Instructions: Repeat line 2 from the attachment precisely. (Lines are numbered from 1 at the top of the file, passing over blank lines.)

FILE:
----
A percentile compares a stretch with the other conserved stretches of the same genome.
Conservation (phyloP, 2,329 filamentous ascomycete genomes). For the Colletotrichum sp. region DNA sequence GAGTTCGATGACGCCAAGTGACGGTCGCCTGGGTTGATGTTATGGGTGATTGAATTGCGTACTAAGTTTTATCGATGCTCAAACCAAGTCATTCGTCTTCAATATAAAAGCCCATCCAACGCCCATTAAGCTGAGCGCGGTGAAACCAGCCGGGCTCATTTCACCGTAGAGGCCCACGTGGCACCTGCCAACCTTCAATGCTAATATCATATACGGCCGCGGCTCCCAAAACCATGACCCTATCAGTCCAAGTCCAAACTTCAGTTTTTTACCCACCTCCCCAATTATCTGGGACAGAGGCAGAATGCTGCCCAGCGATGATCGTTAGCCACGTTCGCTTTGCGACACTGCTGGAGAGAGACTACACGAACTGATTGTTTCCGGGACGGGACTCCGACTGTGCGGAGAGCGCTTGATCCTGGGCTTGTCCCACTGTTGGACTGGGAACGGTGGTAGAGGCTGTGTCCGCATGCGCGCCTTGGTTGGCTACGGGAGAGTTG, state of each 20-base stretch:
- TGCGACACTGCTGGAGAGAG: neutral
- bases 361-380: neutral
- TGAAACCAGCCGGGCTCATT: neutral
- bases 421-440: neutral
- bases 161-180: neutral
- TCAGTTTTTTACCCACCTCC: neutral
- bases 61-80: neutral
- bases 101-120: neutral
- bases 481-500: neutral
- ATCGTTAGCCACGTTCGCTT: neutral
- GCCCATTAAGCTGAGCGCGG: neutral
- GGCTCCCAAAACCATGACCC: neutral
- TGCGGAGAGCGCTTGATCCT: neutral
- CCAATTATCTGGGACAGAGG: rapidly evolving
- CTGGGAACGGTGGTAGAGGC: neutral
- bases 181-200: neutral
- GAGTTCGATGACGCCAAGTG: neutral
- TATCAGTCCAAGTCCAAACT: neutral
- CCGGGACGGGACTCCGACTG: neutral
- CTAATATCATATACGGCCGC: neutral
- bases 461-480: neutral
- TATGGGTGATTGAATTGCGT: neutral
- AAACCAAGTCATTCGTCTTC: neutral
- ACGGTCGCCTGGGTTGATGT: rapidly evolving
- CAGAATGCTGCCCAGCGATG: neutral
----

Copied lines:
Conservation (phyloP, 2,329 filamentous ascomycete genomes). For the Colletotrichum sp. region DNA sequence GAGTTCGATGACGCCAAGTGACGGTCGCCTGGGTTGATGTTATGGGTGATTGAATTGCGTACTAAGTTTTATCGATGCTCAAACCAAGTCATTCGTCTTCAATATAAAAGCCCATCCAACGCCCATTAAGCTGAGCGCGGTGAAACCAGCCGGGCTCATTTCACCGTAGAGGCCCACGTGGCACCTGCCAACCTTCAATGCTAATATCATATACGGCCGCGGCTCCCAAAACCATGACCCTATCAGTCCAAGTCCAAACTTCAGTTTTTTACCCACCTCCCCAATTATCTGGGACAGAGGCAGAATGCTGCCCAGCGATGATCGTTAGCCACGTTCGCTTTGCGACACTGCTGGAGAGAGACTACACGAACTGATTGTTTCCGGGACGGGACTCCGACTGTGCGGAGAGCGCTTGATCCTGGGCTTGTCCCACTGTTGGACTGGGAACGGTGGTAGAGGCTGTGTCCGCATGCGCGCCTTGGTTGGCTACGGGAGAGTTG, state of each 20-base stretch: